Hello Stranger from Issue #64
Apparently Dean Silverstone had sort of inherited the Seattle territory from his mentor, Harry Elliott, because that’s how we first met. His was a peculiar presence on Saturday afternoon TV, more middle school science teacher than carnival barker, an oddly restrained wrestling promoter sandwiched between the constantly feuding Lumberjack Luke and Paddy Ryan.
It seems like we saw a very young Rowdy Roddy Piper in his ring occasionally, and maybe Superfly Jimmy Snuka. Or perhaps memory has fused shows from the larger federations in Vancouver, B.C., and Portland, Oregon, where (respectively) Dean Kiniski and the marvelous Dutch Savage held court.
Mr. Silverstone wasn’t entirely happy that I recognized him ten years later when he came through the door of the University District typesetting shop where I worked. He wanted us to design and produce a tabloid for the other business he really cared about, a 45 rpm specialty shop called Golden Oldies (which continues to operate). Not, he made clear, to talk about the broken-down rasslers who sometimes stopped by looking for a handout.
Near as I can recall, we produced two or three editions for him before he gave it up as a bad business. I don’t know whether he meant to compete with Goldmine or simply moved on to other pleasures. But his first store was walking distance from where I worked, on my way home, even, and occasionally I took the trouble to bring proofs by and to talk about music.
He sold me some original Fire singles from Elmore James, and Ernie K-Doe’s “A Certain Girl”, which I knew only from the Yardbirds cover. And he told me that if I wished to understand American music I needed to start in New Orleans. That baffled me. Everything I read said American music — rock ‘n’ roll, that is — began in the Mississippi Delta, worked its way north to Memphis, to Chicago, to London, came back the second time (this was 1979, after all) as punk. Had I but troubled to look at a map…
I didn’t take his advice, nor did I forget it. It has haunted me, as have the depths of my ignorance, since Katrina struck last September. If that disaster has failed to unleash a torrent of innovative public policy initiatives, at least we have been forcibly reminded of our musical heritage, and treated to a sudden onslaught of spectacularly good music.
One Saturday night this March, Bill Friskics-Warren and I found ourselves standing on close-cut grass along Austin’s river, watching Allen Toussaint and an all-star band play hit after hit, all Toussaint’s work, all the songs of a man about whom I knew nearly nothing. For sport we began debating whether there might be a comparable living figure in American music, whether anybody had been so irreplaceable as a songwriter, arranger, producer, and performer.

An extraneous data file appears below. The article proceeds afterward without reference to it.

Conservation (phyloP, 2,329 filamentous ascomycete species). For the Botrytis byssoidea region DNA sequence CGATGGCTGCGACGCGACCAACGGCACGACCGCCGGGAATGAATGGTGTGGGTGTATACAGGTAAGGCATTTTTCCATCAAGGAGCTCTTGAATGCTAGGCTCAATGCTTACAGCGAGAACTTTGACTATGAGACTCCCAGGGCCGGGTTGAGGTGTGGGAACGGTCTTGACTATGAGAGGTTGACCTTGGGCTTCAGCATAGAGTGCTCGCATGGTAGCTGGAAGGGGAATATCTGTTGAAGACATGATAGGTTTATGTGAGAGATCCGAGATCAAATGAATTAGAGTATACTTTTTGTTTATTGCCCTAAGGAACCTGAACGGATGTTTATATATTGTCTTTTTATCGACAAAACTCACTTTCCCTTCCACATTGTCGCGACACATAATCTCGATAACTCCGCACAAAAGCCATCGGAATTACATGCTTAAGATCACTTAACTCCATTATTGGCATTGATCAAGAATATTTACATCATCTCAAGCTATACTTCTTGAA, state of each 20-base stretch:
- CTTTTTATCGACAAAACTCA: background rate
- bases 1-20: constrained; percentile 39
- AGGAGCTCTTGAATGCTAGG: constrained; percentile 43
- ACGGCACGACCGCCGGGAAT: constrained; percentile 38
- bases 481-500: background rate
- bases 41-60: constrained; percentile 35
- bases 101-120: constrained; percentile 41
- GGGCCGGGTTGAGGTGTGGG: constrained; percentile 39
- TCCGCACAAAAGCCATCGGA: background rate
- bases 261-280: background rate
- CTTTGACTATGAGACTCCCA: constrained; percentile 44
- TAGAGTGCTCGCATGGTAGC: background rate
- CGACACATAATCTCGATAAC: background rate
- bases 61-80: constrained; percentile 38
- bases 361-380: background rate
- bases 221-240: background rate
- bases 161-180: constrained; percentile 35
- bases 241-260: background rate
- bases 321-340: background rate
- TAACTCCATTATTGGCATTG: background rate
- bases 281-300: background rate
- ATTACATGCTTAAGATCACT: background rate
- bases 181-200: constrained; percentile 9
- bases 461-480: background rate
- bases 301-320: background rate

We could name very few rivals, then or now.
And so it is that the music of New Orleans, and that of the current soul revival with which it is inextricably linked, has come to take its place among our pages — abundantly so in this issue.
Is it necessary to add a caution that our interest in and admiration of country music, or bluegrass, or rock ‘n’ roll, or blues, or gospel, or whatever it is, has not diminished? I should hope not, for they are still here as well. And here they will remain.
Missing from this issue, however, is the retail chart we began with ND #12, in the fall of 1997. As our coverage broadened, and as any number of good record stores closed, it has become less and less clear that the ND chart served a useful purpose. And so, with no little sadness, we shall turn that page back to the review section.
But not before offering one last word of thanks to all the retailers who took the time to contribute to our curious chart. Independent retail is having a tough go of it, but there are still some first-rate stores across the country — those are the stores which will survive — and the people who own and work behind those counters have some of the best ears in the music business. I shall miss my bimonthly glimpse into their world.
Also absent from this issue is Alex Rawls’ “Letter From New Orleans.” This is a temporary matter, an effort not to overbalance these pages with too much coverage from Louisiana; actually, Alex has a fresh and trenchant column posted to our website, so it’s just a temporary relocation. He’ll be back in print next issue.
Finally, an apology. One of the photos in last issue’s Buck Owens package, the one at the top of page 54, well, it’s not Buck. It’s Marty Robbins. I would never have thought the two men looked all that much alike, but the photo was misfiled (by me, of course) and, to my dim and tired eyes, looked enough like Buck…